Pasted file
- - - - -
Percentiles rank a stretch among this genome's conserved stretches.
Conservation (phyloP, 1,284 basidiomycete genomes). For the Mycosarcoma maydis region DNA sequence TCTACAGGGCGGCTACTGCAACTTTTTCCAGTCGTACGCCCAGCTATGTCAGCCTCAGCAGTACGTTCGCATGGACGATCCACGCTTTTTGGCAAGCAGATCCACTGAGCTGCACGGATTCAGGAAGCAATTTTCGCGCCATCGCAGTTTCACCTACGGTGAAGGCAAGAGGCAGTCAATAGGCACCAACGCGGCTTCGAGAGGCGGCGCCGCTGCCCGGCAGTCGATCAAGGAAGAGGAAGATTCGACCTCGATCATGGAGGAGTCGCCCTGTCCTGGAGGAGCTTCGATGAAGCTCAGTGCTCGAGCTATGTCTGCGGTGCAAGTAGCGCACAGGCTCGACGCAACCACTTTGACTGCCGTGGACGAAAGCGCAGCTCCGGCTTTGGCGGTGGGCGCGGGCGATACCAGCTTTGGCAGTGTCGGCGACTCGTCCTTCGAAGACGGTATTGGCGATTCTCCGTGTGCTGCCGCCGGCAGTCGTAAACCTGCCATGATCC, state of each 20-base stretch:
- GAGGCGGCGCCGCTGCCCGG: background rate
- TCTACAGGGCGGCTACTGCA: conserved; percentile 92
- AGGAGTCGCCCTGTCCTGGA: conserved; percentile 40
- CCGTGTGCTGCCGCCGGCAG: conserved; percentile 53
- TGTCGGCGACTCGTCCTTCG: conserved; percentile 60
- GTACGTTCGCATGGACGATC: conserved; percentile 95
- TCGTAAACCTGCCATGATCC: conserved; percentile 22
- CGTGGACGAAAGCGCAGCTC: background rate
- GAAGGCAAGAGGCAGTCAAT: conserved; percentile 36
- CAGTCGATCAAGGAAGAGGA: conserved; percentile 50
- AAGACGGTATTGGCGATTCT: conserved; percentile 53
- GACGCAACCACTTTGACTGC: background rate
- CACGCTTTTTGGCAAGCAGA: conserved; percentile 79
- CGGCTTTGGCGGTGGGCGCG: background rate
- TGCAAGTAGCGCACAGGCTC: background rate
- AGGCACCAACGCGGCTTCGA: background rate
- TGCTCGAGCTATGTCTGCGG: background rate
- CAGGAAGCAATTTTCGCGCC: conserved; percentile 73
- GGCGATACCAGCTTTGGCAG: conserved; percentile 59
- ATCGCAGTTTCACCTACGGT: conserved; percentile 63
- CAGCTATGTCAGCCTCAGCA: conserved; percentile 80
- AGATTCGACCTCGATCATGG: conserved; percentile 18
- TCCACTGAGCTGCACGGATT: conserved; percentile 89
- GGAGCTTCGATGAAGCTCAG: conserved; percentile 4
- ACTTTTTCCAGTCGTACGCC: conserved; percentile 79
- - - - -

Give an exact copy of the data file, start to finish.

Percentiles rank a stretch among this genome's conserved stretches.
Conservation (phyloP, 1,284 basidiomycete genomes). For the Mycosarcoma maydis region DNA sequence TCTACAGGGCGGCTACTGCAACTTTTTCCAGTCGTACGCCCAGCTATGTCAGCCTCAGCAGTACGTTCGCATGGACGATCCACGCTTTTTGGCAAGCAGATCCACTGAGCTGCACGGATTCAGGAAGCAATTTTCGCGCCATCGCAGTTTCACCTACGGTGAAGGCAAGAGGCAGTCAATAGGCACCAACGCGGCTTCGAGAGGCGGCGCCGCTGCCCGGCAGTCGATCAAGGAAGAGGAAGATTCGACCTCGATCATGGAGGAGTCGCCCTGTCCTGGAGGAGCTTCGATGAAGCTCAGTGCTCGAGCTATGTCTGCGGTGCAAGTAGCGCACAGGCTCGACGCAACCACTTTGACTGCCGTGGACGAAAGCGCAGCTCCGGCTTTGGCGGTGGGCGCGGGCGATACCAGCTTTGGCAGTGTCGGCGACTCGTCCTTCGAAGACGGTATTGGCGATTCTCCGTGTGCTGCCGCCGGCAGTCGTAAACCTGCCATGATCC, state of each 20-base stretch:
- GAGGCGGCGCCGCTGCCCGG: background rate
- TCTACAGGGCGGCTACTGCA: conserved; percentile 92
- AGGAGTCGCCCTGTCCTGGA: conserved; percentile 40
- CCGTGTGCTGCCGCCGGCAG: conserved; percentile 53
- TGTCGGCGACTCGTCCTTCG: conserved; percentile 60
- GTACGTTCGCATGGACGATC: conserved; percentile 95
- TCGTAAACCTGCCATGATCC: conserved; percentile 22
- CGTGGACGAAAGCGCAGCTC: background rate
- GAAGGCAAGAGGCAGTCAAT: conserved; percentile 36
- CAGTCGATCAAGGAAGAGGA: conserved; percentile 50
- AAGACGGTATTGGCGATTCT: conserved; percentile 53
- GACGCAACCACTTTGACTGC: background rate
- CACGCTTTTTGGCAAGCAGA: conserved; percentile 79
- CGGCTTTGGCGGTGGGCGCG: background rate
- TGCAAGTAGCGCACAGGCTC: background rate
- AGGCACCAACGCGGCTTCGA: background rate
- TGCTCGAGCTATGTCTGCGG: background rate
- CAGGAAGCAATTTTCGCGCC: conserved; percentile 73
- GGCGATACCAGCTTTGGCAG: conserved; percentile 59
- ATCGCAGTTTCACCTACGGT: conserved; percentile 63
- CAGCTATGTCAGCCTCAGCA: conserved; percentile 80
- AGATTCGACCTCGATCATGG: conserved; percentile 18
- TCCACTGAGCTGCACGGATT: conserved; percentile 89
- GGAGCTTCGATGAAGCTCAG: conserved; percentile 4
- ACTTTTTCCAGTCGTACGCC: conserved; percentile 79